Xanax: Oh, come on, like you haven’t already ground it up and poured it in the brandy you don’t think everyone knows you have stolen away in the breast pocket of your jacket.

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There Will Be Blood

November 20, 2008

In case you hadn’t heard, the film adaptation of Stephanie Meyer’s vampire slash young adult romance series, Twilight, hits theaters soon. If you hadn’t heard, of course, you’re most likely already dead and have become a vampire, thirsting for blood, violence, and an endorsement deal with the Burger King.

Of course, those of you who did not know that Twilight was soon to be released in theaters are probably those of you so sick of election news you have decided to pay no heed to all forms of media, since this vampire movie has been the cover story on every single newsstand publication from Entertainment Weekly to Golf Digest, and will no doubt be incorporated, as is required by the Constitution of the United States, into segments of The Today Show:

Matt Lauer: Next up, the global markets have been ravished by the mortgage crisis and the Wall Street meltdown. Many analysts are asking: How does this affect the vampire segment of the population? To answer this question, we have Kristen Stewart, the star of the upcoming movie Twilight, out in theaters on November 21st.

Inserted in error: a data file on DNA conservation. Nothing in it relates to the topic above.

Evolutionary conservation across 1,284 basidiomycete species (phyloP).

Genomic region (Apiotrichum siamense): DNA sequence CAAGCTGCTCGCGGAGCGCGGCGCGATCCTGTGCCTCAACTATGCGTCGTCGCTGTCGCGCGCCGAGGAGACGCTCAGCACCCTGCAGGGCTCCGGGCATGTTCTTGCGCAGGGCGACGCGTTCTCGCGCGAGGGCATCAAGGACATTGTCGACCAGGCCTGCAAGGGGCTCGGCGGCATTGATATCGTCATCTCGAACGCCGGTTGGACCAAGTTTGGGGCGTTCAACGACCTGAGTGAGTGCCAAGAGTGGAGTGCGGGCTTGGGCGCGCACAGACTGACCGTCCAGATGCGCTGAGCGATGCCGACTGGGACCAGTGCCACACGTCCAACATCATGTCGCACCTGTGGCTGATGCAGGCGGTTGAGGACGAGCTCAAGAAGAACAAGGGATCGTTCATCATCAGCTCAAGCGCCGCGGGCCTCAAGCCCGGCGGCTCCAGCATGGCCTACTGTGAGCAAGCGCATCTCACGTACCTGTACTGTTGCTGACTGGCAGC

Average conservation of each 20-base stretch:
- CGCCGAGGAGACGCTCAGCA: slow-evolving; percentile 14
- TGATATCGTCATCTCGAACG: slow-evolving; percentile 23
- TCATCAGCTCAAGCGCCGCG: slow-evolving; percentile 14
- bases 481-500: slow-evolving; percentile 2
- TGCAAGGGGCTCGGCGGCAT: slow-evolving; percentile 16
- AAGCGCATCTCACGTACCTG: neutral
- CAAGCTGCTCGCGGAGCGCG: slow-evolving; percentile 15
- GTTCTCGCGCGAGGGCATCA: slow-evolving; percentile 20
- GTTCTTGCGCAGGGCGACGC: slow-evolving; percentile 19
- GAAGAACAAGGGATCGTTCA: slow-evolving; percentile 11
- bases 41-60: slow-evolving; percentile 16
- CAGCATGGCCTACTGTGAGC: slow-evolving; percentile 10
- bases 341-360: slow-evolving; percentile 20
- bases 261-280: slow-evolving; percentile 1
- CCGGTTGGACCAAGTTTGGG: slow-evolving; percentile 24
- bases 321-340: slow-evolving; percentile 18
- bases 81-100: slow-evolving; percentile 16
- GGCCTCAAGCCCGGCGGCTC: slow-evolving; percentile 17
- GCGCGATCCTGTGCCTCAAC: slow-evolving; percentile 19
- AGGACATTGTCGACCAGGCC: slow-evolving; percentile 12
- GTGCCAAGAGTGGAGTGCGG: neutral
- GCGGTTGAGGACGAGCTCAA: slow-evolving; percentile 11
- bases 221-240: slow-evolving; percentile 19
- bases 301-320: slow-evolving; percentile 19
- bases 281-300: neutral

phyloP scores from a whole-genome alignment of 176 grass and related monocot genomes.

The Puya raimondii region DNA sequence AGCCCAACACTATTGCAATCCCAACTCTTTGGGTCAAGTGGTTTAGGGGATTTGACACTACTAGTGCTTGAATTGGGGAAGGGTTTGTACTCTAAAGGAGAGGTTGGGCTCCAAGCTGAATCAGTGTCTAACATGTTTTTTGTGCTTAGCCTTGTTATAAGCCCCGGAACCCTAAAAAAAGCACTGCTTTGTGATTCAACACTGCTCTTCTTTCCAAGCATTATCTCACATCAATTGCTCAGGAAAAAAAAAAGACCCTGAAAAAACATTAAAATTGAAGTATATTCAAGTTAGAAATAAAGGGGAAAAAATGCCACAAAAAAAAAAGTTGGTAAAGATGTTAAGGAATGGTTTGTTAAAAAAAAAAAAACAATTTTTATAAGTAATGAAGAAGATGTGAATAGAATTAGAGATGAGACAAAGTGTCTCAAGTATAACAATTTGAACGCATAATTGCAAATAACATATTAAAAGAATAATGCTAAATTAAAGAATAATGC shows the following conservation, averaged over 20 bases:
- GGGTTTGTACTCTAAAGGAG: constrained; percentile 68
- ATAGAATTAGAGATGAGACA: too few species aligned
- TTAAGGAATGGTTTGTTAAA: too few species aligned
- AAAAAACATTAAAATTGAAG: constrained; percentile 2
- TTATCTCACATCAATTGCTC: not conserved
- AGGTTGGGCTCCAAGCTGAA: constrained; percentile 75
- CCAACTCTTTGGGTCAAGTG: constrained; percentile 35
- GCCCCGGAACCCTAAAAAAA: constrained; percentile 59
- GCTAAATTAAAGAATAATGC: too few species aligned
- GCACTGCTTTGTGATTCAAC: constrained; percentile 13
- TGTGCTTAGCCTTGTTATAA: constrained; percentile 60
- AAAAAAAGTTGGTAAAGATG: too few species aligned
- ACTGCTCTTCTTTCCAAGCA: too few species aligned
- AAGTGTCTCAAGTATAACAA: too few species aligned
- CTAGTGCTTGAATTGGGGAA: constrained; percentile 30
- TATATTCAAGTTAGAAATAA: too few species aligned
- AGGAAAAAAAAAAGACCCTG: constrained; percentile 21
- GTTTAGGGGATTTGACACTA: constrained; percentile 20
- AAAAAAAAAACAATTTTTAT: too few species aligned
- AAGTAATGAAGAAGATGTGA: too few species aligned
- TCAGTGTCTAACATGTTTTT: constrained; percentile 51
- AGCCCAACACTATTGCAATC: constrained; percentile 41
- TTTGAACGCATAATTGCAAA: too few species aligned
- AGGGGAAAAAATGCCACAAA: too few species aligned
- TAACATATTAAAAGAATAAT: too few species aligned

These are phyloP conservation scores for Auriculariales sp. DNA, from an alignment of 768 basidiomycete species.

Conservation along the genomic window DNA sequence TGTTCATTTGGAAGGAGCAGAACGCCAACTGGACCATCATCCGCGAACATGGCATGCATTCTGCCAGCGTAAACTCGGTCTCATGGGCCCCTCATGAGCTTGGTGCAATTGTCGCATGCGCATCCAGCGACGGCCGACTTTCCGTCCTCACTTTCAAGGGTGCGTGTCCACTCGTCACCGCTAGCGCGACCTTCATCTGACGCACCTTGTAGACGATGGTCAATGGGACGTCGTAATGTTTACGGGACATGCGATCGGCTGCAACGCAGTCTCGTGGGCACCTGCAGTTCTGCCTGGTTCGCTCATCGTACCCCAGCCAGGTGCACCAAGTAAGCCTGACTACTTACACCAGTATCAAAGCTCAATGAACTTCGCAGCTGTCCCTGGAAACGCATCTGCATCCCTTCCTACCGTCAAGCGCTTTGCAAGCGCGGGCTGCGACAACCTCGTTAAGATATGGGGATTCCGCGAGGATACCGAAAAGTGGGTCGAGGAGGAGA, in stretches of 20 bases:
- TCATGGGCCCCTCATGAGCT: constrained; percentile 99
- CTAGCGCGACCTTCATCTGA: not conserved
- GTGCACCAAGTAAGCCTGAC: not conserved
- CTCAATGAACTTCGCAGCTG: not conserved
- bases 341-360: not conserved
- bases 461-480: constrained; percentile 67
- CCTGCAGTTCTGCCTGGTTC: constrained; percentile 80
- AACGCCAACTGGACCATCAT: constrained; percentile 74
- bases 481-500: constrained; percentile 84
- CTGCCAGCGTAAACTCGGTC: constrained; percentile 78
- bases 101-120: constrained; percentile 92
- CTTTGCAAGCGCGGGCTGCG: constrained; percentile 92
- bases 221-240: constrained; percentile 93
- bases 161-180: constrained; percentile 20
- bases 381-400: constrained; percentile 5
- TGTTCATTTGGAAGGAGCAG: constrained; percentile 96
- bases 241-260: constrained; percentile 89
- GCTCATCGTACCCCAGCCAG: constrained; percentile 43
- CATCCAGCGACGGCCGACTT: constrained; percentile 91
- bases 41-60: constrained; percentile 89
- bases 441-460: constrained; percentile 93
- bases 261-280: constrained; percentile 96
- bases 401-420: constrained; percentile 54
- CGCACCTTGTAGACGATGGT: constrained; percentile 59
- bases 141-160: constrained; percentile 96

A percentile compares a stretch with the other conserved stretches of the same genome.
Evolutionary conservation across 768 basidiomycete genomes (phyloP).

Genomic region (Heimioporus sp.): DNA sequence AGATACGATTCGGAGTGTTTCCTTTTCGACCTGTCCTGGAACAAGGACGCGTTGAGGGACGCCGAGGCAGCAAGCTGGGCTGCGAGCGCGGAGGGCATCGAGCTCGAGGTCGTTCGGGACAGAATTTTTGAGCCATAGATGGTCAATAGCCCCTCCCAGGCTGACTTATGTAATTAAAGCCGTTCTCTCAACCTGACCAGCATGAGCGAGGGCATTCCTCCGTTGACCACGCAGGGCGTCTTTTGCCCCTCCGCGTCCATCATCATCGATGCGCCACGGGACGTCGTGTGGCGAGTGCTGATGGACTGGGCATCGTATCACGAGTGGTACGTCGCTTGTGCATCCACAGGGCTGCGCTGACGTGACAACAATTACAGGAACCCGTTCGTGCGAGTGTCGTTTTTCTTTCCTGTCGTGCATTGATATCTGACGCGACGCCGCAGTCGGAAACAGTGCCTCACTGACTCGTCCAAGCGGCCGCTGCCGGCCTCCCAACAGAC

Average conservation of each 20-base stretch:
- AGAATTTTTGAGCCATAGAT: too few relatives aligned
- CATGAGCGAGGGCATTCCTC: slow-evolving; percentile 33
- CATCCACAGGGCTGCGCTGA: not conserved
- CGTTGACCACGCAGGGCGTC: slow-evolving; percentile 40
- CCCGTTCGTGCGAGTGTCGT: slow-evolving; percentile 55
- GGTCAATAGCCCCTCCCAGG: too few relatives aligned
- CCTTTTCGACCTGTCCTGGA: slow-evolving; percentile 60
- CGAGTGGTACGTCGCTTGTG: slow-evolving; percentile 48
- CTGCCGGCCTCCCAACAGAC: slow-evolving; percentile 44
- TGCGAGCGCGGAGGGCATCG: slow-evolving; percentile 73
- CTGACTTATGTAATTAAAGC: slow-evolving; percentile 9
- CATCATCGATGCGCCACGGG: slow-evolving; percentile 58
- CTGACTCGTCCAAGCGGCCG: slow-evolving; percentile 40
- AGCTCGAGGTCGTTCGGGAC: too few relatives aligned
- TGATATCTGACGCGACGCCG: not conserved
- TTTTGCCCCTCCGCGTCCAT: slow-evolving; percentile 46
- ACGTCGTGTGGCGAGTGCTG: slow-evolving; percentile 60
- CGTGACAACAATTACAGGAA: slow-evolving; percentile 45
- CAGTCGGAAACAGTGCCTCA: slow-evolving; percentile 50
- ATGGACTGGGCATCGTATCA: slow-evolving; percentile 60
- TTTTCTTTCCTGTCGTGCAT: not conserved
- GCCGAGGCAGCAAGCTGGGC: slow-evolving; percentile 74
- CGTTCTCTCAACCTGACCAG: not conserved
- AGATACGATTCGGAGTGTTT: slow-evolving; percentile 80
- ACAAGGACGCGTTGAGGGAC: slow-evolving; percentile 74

Kristen Stewart: Thank you, Matt. Glad to be here.
Matt Lauer: So what does the recession mean for young, attractive vampires?
Kristen Stewart: Well, Matt, in Twilight, out in theaters on November 21st, the global commodities exchange has been volatile lately, as financial markets are unsure of how to respond to the European Union’s actions on banking regulations, not unlike the wildly romantic escapades myself and Robert Pattinson get into in Twilight, out in theaters on November 21st.
Matt Lauer: Please shoot me now.

Vampire stories have always been a gold mine of drama and mystique. While folklore has long held vampires to be a real terror, it was Bram Stoker’s Dracula that catapulted the character of the vampire from bloodthirsty but otherwise bureaucratic tyrant to pop culture icon. Stoker’s Dracula, in particular, helped cement many of the things we now normally associate with vampires, and its impact on the literature of the era was sensational. Many literary critics see the novel as a dramatically rendered clash between folklore and modernity, order versus chaos, and virtue over vice; however, it was also a fairly subtle way in the Victorian era to talk about mind-blowing debauchery, loose women, and gonorrhea without actually mentioning the act of humping it wicked.